Burgundy Vintage 2016: High Prices And Unpredictable Quality
After tasting 300 Burgundy wines from the 2016 vintage my recommendation is to buy more 2015 reds and 2014 whites unless you can try the 2016s before you buy them. This is the first vintage since 2004 (for reds) where I feel it's not even possible to expect quality wines from producers from whom one has bought wine for 20 years. Whilst the bad frost in April resulted in low production volumes it has not resulted in low yields from individual vines (as in the volume of wine per pied de vigne) which is what would produce concentrated, complex, interesting wines. For buds that did survive the frost, the vines' growth cycle stalled for three weeks which is why the harvest was so late despite the hot and sunny July and August months. What will define the wines is therefore the damp, cool spring, frost damage. the stalled growing cycle of the vines, the need to treat the vines multiple times to negate the threat of mildew and the late harvest (from September 20th onwards). There is no reason to expect these vintage conditions would produce stellar results. And they have not.
The 2016 white Burgundies are very mineral and green. Aside from a few standout vineyards the dry minerality dominates to such an extent that the wines are imbalanced. Very few wines have the ripe fruit to balance the excessive minerality and lime flavours. Fans of rich, opulent Meursault will be sadly disappointed. There is a Pouilly-Fumé flint-and-lime mineral freshness to the wines which makes them seem one dimensional for a white Burgundy. There are dominant citrus, green apple and lemongrass flavours. This is surprising given the hot and sunny July and August weather but reflects the impact of the frost on the vines' growing cycle in late April and May. If they were priced at the 2011 level then it would be easier to recommend investing. But the 2016 white Burgundies are between 40% and 100% more expensive than the 2011 white Burgundies. This is due to to the low production volumes in 2014, 2015 and 2016 rather than the quality of the 2016 wines. Experienced Burgundy imbibers will even be disillusioned with wines from their most trusted producers who were unable to harvest chardonnay grapes with full ripeness.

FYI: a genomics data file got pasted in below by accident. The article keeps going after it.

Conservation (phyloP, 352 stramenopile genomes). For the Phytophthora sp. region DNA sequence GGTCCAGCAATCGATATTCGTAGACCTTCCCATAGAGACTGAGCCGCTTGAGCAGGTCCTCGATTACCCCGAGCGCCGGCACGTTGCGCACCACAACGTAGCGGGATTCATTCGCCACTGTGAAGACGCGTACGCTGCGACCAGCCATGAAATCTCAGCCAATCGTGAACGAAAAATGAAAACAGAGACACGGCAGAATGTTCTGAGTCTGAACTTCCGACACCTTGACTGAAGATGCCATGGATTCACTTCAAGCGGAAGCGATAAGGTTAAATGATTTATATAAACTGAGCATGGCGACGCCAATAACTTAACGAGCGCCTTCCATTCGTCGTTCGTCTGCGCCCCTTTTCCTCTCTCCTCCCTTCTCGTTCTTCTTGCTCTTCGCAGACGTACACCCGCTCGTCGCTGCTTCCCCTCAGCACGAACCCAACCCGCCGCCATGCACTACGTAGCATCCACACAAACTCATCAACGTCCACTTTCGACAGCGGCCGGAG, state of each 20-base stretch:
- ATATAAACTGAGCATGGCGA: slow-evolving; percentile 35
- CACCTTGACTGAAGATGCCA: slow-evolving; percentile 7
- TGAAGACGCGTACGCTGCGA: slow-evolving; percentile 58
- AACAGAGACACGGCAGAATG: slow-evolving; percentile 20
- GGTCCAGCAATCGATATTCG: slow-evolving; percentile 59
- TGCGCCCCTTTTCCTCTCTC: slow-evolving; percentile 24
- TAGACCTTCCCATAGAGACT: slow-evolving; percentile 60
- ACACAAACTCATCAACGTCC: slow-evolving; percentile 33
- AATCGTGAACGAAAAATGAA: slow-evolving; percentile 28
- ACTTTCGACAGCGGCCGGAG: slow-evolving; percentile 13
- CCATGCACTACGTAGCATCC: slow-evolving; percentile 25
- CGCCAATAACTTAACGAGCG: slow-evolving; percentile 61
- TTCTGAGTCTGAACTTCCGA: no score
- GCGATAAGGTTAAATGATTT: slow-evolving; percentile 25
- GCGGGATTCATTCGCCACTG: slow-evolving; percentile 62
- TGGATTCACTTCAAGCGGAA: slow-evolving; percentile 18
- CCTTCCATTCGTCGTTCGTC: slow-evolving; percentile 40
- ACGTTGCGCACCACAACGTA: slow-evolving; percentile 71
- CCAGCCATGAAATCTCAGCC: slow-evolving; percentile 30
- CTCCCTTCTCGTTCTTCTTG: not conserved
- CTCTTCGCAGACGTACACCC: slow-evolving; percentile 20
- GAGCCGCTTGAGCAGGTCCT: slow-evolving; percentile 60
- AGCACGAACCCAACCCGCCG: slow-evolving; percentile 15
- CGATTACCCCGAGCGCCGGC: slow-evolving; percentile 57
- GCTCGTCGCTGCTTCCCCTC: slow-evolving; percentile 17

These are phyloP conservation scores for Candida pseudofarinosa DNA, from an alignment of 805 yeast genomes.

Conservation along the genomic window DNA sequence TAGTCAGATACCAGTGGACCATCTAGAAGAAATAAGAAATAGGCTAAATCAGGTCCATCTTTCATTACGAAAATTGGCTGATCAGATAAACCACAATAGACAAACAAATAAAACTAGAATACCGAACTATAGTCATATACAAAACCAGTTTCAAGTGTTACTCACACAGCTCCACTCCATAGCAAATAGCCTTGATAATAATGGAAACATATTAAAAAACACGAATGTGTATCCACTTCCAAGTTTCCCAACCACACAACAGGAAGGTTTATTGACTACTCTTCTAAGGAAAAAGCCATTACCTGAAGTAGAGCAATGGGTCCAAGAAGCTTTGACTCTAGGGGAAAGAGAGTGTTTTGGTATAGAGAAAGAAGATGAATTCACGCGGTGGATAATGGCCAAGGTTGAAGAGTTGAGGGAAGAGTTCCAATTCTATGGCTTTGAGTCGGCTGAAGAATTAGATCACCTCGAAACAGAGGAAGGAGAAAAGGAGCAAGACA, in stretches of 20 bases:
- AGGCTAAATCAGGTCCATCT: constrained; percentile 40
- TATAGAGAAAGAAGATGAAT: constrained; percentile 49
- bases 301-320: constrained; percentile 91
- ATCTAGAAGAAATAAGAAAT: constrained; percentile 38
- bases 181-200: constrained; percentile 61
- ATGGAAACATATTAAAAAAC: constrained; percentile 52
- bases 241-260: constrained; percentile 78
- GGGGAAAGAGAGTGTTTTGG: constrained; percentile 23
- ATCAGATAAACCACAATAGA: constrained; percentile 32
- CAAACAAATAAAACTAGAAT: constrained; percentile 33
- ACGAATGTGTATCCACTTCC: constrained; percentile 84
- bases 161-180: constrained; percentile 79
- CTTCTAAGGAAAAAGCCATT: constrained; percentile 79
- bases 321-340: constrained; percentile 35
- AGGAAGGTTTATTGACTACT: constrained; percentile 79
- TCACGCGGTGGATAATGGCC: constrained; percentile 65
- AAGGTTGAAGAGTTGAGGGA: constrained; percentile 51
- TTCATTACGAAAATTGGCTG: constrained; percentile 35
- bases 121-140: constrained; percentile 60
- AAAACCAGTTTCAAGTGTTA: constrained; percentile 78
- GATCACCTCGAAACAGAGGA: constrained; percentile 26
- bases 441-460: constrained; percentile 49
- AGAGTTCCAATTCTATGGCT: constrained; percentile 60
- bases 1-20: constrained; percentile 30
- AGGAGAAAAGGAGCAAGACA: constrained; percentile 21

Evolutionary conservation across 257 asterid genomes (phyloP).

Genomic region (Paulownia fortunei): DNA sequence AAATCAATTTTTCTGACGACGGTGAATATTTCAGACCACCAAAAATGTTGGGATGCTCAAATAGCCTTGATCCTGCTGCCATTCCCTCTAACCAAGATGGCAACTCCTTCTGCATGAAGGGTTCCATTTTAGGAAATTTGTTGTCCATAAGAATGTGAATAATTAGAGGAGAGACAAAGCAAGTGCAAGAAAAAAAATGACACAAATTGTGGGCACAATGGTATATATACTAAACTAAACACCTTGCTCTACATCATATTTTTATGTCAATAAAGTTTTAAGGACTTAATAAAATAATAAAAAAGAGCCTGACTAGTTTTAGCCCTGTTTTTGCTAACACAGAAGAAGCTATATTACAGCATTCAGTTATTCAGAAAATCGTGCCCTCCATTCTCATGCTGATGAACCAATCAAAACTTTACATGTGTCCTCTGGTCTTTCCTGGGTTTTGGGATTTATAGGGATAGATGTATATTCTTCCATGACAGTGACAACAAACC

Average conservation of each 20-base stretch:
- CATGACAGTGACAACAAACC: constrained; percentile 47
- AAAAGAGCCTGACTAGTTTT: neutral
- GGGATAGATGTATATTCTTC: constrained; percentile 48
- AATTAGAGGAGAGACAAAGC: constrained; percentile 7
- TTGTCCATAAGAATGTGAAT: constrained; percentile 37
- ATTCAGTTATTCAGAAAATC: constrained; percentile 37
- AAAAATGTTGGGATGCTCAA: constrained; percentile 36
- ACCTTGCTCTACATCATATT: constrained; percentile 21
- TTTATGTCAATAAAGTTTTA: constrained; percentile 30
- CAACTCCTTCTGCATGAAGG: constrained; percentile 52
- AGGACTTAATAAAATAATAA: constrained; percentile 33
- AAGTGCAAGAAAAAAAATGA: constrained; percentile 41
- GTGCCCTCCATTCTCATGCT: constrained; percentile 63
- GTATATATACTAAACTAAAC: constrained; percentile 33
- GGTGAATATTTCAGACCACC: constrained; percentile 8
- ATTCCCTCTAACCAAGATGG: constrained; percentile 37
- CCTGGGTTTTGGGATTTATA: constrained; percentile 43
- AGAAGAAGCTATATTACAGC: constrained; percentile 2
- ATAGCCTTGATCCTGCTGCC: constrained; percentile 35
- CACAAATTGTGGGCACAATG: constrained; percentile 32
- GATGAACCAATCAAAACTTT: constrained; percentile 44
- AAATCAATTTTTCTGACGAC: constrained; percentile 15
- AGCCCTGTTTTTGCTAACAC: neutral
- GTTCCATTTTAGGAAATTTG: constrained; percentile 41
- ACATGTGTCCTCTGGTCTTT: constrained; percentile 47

Selecting 2016 red Burgundies is going to be a challenge for anyone who has not been able to taste a wide range of wines before buying. Generally the 2016 Côte de Nuits reds are better than the 2016 Côte de Beaune reds. The wines from the latter sub-region are surprisingly variable in style and ripeness -- even from the same producer. This is due to the three-week pause in growth of the vines after the late April frost and in some cases also an extended harvest period. There are wines from famed producers with pretty, floral noses and lean, angular bodies which lack fruit matière. Overall the wines from Marsannay, Fixin, Gevrey and Morey stood out as being more consistent across producers and more expressive of classic Burgundy Pinot characteristics. There are some gems in the Vosne, Nuits and Aloxe appellations but there are equally some lumps of coal. Small quantities vinified in the Côte de Beaune seem to have resulted in unpredictable variations in style which go far beyond an expression of terroir -- one of the claimed positives of the 2016 vintage for red Burgundies.
Looking at the 2016 vintage from a consumer's perspective, it is not as bad as 2004 when most of the wines on the Côte de Nuits had a green pepper taint / tree bark and had not reached phenolic ripeness. The fundamental problem for imbibers is that the 2016 Burgundies are extremely expensive (from 5% to 35% more than 2015), they are very inconsistent even within top producers’ own portfolios, and the quality is significantly below 2015 for reds and 2014 for whites. So why would you buy inferior wine at elevated prices? Because you need at least some in you cellar to make your life complete! My recommendation is to try before you buy or buy a small volume from Gevrey, Morey, Vosne and Fixin and wait a few years for the secondary market if you find you really enjoy what you have because it seems highly improbable that the 2016 red Burgundies will increase in value. And you have the healthy, bumper 2017 crop to look forward to!